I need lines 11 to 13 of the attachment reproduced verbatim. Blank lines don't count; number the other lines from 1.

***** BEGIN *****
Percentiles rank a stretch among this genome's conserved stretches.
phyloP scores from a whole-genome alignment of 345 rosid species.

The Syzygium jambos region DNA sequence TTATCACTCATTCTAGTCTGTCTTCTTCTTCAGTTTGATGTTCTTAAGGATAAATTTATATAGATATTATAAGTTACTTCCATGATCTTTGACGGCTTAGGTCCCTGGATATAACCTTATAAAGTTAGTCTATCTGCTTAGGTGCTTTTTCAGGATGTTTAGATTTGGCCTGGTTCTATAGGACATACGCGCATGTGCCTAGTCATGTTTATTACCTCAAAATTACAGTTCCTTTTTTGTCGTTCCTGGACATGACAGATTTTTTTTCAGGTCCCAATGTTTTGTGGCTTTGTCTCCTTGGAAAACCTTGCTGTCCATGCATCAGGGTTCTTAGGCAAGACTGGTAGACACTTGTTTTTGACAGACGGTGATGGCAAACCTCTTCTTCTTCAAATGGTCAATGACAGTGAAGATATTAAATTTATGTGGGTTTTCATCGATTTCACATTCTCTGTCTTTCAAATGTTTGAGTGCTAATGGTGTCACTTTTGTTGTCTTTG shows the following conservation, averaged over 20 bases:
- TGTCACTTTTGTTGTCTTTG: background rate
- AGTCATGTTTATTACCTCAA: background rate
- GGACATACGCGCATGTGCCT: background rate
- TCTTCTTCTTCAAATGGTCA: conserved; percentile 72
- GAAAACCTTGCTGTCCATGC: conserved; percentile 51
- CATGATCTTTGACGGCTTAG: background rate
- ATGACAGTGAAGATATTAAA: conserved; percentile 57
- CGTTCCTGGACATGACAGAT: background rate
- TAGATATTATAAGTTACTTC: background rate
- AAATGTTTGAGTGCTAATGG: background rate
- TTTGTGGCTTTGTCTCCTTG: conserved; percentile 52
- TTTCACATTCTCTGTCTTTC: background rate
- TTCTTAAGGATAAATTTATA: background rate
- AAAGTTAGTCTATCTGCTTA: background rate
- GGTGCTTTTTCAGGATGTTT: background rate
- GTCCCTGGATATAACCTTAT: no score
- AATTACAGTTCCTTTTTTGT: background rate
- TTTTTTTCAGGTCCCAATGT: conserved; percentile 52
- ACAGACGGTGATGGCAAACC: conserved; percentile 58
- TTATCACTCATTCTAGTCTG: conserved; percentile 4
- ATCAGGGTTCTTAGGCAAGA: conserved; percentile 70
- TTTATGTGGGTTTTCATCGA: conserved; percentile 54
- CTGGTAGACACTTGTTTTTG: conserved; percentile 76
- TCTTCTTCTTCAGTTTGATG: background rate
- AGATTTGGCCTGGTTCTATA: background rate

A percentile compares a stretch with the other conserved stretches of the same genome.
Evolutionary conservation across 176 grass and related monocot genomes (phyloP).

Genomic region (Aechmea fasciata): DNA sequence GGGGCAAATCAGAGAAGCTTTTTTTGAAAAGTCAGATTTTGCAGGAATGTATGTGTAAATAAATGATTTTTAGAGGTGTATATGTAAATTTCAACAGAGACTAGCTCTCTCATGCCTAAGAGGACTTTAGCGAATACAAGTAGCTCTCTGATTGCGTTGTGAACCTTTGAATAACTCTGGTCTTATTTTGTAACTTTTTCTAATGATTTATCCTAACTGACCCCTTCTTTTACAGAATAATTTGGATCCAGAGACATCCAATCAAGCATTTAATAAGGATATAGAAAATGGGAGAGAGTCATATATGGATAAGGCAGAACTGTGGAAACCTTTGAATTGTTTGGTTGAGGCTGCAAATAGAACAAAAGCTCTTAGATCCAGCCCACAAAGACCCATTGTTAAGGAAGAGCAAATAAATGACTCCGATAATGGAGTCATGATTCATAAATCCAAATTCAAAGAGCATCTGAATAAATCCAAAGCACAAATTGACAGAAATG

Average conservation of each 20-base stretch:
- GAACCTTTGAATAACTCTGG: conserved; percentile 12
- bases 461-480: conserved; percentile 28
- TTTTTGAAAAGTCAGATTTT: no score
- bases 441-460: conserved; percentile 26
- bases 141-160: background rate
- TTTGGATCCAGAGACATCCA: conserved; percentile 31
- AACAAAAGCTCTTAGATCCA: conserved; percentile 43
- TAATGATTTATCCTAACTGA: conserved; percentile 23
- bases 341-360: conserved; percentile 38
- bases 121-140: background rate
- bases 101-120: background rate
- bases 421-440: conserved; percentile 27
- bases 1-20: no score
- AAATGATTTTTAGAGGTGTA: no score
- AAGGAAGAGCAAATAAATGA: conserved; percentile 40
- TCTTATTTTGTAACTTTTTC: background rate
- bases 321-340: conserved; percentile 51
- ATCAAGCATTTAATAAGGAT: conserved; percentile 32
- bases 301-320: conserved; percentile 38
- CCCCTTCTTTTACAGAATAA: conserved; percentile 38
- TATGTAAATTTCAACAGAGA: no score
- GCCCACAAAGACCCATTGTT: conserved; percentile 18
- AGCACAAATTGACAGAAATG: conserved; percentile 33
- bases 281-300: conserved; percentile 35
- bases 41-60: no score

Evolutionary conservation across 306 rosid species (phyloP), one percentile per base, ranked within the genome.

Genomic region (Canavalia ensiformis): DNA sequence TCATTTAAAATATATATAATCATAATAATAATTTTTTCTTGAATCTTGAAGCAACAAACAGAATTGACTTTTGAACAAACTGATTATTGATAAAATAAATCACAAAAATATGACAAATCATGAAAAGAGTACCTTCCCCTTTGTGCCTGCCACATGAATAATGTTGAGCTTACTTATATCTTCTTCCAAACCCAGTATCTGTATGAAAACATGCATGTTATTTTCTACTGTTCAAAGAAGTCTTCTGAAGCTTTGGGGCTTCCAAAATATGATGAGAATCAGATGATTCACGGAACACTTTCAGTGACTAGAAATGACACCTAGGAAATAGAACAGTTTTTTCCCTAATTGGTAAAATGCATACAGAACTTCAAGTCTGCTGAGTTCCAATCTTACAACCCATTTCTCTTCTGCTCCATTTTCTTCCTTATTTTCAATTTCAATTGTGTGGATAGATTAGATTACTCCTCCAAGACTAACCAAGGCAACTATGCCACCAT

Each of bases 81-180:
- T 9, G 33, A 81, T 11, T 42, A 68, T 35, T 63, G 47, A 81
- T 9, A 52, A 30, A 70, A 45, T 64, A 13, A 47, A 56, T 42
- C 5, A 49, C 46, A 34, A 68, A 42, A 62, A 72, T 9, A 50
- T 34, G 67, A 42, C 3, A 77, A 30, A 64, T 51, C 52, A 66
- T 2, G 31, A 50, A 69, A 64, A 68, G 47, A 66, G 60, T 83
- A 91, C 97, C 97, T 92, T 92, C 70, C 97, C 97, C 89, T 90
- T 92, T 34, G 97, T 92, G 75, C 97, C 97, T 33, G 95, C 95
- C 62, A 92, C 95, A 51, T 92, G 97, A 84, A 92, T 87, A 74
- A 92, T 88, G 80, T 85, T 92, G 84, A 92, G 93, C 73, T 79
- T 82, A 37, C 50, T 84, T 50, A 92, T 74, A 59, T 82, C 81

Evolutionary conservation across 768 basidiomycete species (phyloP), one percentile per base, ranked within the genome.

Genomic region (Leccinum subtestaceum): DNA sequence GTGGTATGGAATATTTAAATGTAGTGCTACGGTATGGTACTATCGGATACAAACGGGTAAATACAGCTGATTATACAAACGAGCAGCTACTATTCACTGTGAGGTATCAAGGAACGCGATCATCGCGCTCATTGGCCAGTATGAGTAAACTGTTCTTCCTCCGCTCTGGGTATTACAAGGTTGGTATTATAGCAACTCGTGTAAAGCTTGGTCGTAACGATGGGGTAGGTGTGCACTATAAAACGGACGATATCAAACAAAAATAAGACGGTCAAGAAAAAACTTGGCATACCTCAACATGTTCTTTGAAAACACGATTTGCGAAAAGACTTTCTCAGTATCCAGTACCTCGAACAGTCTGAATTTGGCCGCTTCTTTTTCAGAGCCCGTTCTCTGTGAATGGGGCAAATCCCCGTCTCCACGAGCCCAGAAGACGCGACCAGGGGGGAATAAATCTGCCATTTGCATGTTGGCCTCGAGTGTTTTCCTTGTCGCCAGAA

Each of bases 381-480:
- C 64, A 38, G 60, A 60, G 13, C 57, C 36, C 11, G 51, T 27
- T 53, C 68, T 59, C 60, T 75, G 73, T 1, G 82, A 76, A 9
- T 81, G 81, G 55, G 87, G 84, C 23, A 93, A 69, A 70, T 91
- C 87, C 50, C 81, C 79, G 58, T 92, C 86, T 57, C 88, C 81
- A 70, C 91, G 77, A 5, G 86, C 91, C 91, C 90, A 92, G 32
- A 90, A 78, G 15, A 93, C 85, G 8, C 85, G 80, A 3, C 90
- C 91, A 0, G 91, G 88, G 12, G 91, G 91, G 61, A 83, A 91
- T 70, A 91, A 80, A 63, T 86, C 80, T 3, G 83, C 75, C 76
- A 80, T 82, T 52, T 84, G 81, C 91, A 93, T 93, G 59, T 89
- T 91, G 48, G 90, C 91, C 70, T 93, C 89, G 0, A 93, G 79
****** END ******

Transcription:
- CGTTCCTGGACATGACAGAT: background rate
- TAGATATTATAAGTTACTTC: background rate
- AAATGTTTGAGTGCTAATGG: background rate